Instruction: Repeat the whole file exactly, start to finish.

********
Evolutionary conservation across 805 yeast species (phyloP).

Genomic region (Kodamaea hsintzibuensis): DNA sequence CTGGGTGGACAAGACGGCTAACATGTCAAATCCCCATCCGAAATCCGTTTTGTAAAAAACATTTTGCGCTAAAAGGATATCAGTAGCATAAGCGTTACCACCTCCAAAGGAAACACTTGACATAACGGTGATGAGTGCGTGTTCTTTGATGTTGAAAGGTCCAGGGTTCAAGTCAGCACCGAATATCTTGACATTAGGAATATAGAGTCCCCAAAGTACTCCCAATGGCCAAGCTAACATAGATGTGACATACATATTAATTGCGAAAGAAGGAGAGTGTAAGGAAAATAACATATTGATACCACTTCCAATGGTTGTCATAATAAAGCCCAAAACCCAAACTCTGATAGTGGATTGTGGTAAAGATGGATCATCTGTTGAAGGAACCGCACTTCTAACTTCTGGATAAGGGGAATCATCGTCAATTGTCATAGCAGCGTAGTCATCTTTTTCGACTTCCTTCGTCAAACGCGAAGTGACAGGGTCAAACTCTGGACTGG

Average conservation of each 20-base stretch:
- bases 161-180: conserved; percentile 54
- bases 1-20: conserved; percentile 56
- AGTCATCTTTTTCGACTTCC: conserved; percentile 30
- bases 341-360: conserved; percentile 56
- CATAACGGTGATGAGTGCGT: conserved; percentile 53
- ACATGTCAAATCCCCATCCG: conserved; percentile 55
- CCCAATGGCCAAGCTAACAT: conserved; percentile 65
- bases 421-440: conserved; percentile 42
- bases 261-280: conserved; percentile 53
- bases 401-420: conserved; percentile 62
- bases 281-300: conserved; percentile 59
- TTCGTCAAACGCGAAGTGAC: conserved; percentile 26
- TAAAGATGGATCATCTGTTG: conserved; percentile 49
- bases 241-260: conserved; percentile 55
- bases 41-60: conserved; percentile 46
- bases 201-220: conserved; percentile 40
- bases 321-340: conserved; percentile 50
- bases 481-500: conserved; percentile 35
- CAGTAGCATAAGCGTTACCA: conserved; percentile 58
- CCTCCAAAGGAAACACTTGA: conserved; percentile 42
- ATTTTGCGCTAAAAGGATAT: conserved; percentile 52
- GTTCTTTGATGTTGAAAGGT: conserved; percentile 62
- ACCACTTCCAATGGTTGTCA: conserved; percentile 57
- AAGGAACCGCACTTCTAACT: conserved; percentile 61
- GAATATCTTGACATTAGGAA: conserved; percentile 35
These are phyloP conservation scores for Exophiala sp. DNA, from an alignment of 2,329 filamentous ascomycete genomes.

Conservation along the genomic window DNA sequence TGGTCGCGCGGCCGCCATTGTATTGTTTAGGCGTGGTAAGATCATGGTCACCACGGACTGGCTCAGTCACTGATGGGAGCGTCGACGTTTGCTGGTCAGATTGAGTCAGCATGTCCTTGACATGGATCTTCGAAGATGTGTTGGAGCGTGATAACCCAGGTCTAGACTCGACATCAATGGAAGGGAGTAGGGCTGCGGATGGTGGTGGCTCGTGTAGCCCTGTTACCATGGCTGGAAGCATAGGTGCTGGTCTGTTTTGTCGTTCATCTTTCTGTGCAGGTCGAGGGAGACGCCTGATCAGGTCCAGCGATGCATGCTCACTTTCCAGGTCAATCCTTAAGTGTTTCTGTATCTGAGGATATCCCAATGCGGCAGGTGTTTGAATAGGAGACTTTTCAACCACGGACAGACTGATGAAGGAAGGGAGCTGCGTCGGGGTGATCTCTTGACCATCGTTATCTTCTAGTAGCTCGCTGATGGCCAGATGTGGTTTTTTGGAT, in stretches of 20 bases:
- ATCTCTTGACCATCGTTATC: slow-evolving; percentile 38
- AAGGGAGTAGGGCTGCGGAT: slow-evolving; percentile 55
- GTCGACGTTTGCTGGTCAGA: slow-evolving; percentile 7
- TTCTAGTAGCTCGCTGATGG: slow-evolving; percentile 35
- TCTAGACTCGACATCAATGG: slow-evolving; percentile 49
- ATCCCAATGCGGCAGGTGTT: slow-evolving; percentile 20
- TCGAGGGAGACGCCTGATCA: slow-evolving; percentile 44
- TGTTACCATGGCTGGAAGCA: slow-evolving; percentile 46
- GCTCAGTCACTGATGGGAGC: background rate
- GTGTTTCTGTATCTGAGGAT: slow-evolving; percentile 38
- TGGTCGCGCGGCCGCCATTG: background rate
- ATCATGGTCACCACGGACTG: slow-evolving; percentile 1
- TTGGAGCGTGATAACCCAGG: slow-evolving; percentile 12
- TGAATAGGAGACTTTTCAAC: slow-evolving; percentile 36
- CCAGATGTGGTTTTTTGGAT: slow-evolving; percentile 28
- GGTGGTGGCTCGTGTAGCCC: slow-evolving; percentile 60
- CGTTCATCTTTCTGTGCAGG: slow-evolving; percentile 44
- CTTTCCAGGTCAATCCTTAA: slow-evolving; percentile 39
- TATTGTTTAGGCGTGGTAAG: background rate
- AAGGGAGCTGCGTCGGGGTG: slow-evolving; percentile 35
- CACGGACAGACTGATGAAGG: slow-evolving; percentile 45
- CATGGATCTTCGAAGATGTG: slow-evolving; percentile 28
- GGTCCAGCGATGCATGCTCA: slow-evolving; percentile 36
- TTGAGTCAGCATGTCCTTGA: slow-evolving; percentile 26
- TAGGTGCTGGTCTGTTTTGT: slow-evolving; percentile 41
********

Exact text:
Evolutionary conservation across 805 yeast species (phyloP).

Genomic region (Kodamaea hsintzibuensis): DNA sequence CTGGGTGGACAAGACGGCTAACATGTCAAATCCCCATCCGAAATCCGTTTTGTAAAAAACATTTTGCGCTAAAAGGATATCAGTAGCATAAGCGTTACCACCTCCAAAGGAAACACTTGACATAACGGTGATGAGTGCGTGTTCTTTGATGTTGAAAGGTCCAGGGTTCAAGTCAGCACCGAATATCTTGACATTAGGAATATAGAGTCCCCAAAGTACTCCCAATGGCCAAGCTAACATAGATGTGACATACATATTAATTGCGAAAGAAGGAGAGTGTAAGGAAAATAACATATTGATACCACTTCCAATGGTTGTCATAATAAAGCCCAAAACCCAAACTCTGATAGTGGATTGTGGTAAAGATGGATCATCTGTTGAAGGAACCGCACTTCTAACTTCTGGATAAGGGGAATCATCGTCAATTGTCATAGCAGCGTAGTCATCTTTTTCGACTTCCTTCGTCAAACGCGAAGTGACAGGGTCAAACTCTGGACTGG

Average conservation of each 20-base stretch:
- bases 161-180: conserved; percentile 54
- bases 1-20: conserved; percentile 56
- AGTCATCTTTTTCGACTTCC: conserved; percentile 30
- bases 341-360: conserved; percentile 56
- CATAACGGTGATGAGTGCGT: conserved; percentile 53
- ACATGTCAAATCCCCATCCG: conserved; percentile 55
- CCCAATGGCCAAGCTAACAT: conserved; percentile 65
- bases 421-440: conserved; percentile 42
- bases 261-280: conserved; percentile 53
- bases 401-420: conserved; percentile 62
- bases 281-300: conserved; percentile 59
- TTCGTCAAACGCGAAGTGAC: conserved; percentile 26
- TAAAGATGGATCATCTGTTG: conserved; percentile 49
- bases 241-260: conserved; percentile 55
- bases 41-60: conserved; percentile 46
- bases 201-220: conserved; percentile 40
- bases 321-340: conserved; percentile 50
- bases 481-500: conserved; percentile 35
- CAGTAGCATAAGCGTTACCA: conserved; percentile 58
- CCTCCAAAGGAAACACTTGA: conserved; percentile 42
- ATTTTGCGCTAAAAGGATAT: conserved; percentile 52
- GTTCTTTGATGTTGAAAGGT: conserved; percentile 62
- ACCACTTCCAATGGTTGTCA: conserved; percentile 57
- AAGGAACCGCACTTCTAACT: conserved; percentile 61
- GAATATCTTGACATTAGGAA: conserved; percentile 35
These are phyloP conservation scores for Exophiala sp. DNA, from an alignment of 2,329 filamentous ascomycete genomes.

Conservation along the genomic window DNA sequence TGGTCGCGCGGCCGCCATTGTATTGTTTAGGCGTGGTAAGATCATGGTCACCACGGACTGGCTCAGTCACTGATGGGAGCGTCGACGTTTGCTGGTCAGATTGAGTCAGCATGTCCTTGACATGGATCTTCGAAGATGTGTTGGAGCGTGATAACCCAGGTCTAGACTCGACATCAATGGAAGGGAGTAGGGCTGCGGATGGTGGTGGCTCGTGTAGCCCTGTTACCATGGCTGGAAGCATAGGTGCTGGTCTGTTTTGTCGTTCATCTTTCTGTGCAGGTCGAGGGAGACGCCTGATCAGGTCCAGCGATGCATGCTCACTTTCCAGGTCAATCCTTAAGTGTTTCTGTATCTGAGGATATCCCAATGCGGCAGGTGTTTGAATAGGAGACTTTTCAACCACGGACAGACTGATGAAGGAAGGGAGCTGCGTCGGGGTGATCTCTTGACCATCGTTATCTTCTAGTAGCTCGCTGATGGCCAGATGTGGTTTTTTGGAT, in stretches of 20 bases:
- ATCTCTTGACCATCGTTATC: slow-evolving; percentile 38
- AAGGGAGTAGGGCTGCGGAT: slow-evolving; percentile 55
- GTCGACGTTTGCTGGTCAGA: slow-evolving; percentile 7
- TTCTAGTAGCTCGCTGATGG: slow-evolving; percentile 35
- TCTAGACTCGACATCAATGG: slow-evolving; percentile 49
- ATCCCAATGCGGCAGGTGTT: slow-evolving; percentile 20
- TCGAGGGAGACGCCTGATCA: slow-evolving; percentile 44
- TGTTACCATGGCTGGAAGCA: slow-evolving; percentile 46
- GCTCAGTCACTGATGGGAGC: background rate
- GTGTTTCTGTATCTGAGGAT: slow-evolving; percentile 38
- TGGTCGCGCGGCCGCCATTG: background rate
- ATCATGGTCACCACGGACTG: slow-evolving; percentile 1
- TTGGAGCGTGATAACCCAGG: slow-evolving; percentile 12
- TGAATAGGAGACTTTTCAAC: slow-evolving; percentile 36
- CCAGATGTGGTTTTTTGGAT: slow-evolving; percentile 28
- GGTGGTGGCTCGTGTAGCCC: slow-evolving; percentile 60
- CGTTCATCTTTCTGTGCAGG: slow-evolving; percentile 44
- CTTTCCAGGTCAATCCTTAA: slow-evolving; percentile 39
- TATTGTTTAGGCGTGGTAAG: background rate
- AAGGGAGCTGCGTCGGGGTG: slow-evolving; percentile 35
- CACGGACAGACTGATGAAGG: slow-evolving; percentile 45
- CATGGATCTTCGAAGATGTG: slow-evolving; percentile 28
- GGTCCAGCGATGCATGCTCA: slow-evolving; percentile 36
- TTGAGTCAGCATGTCCTTGA: slow-evolving; percentile 26
- TAGGTGCTGGTCTGTTTTGT: slow-evolving; percentile 41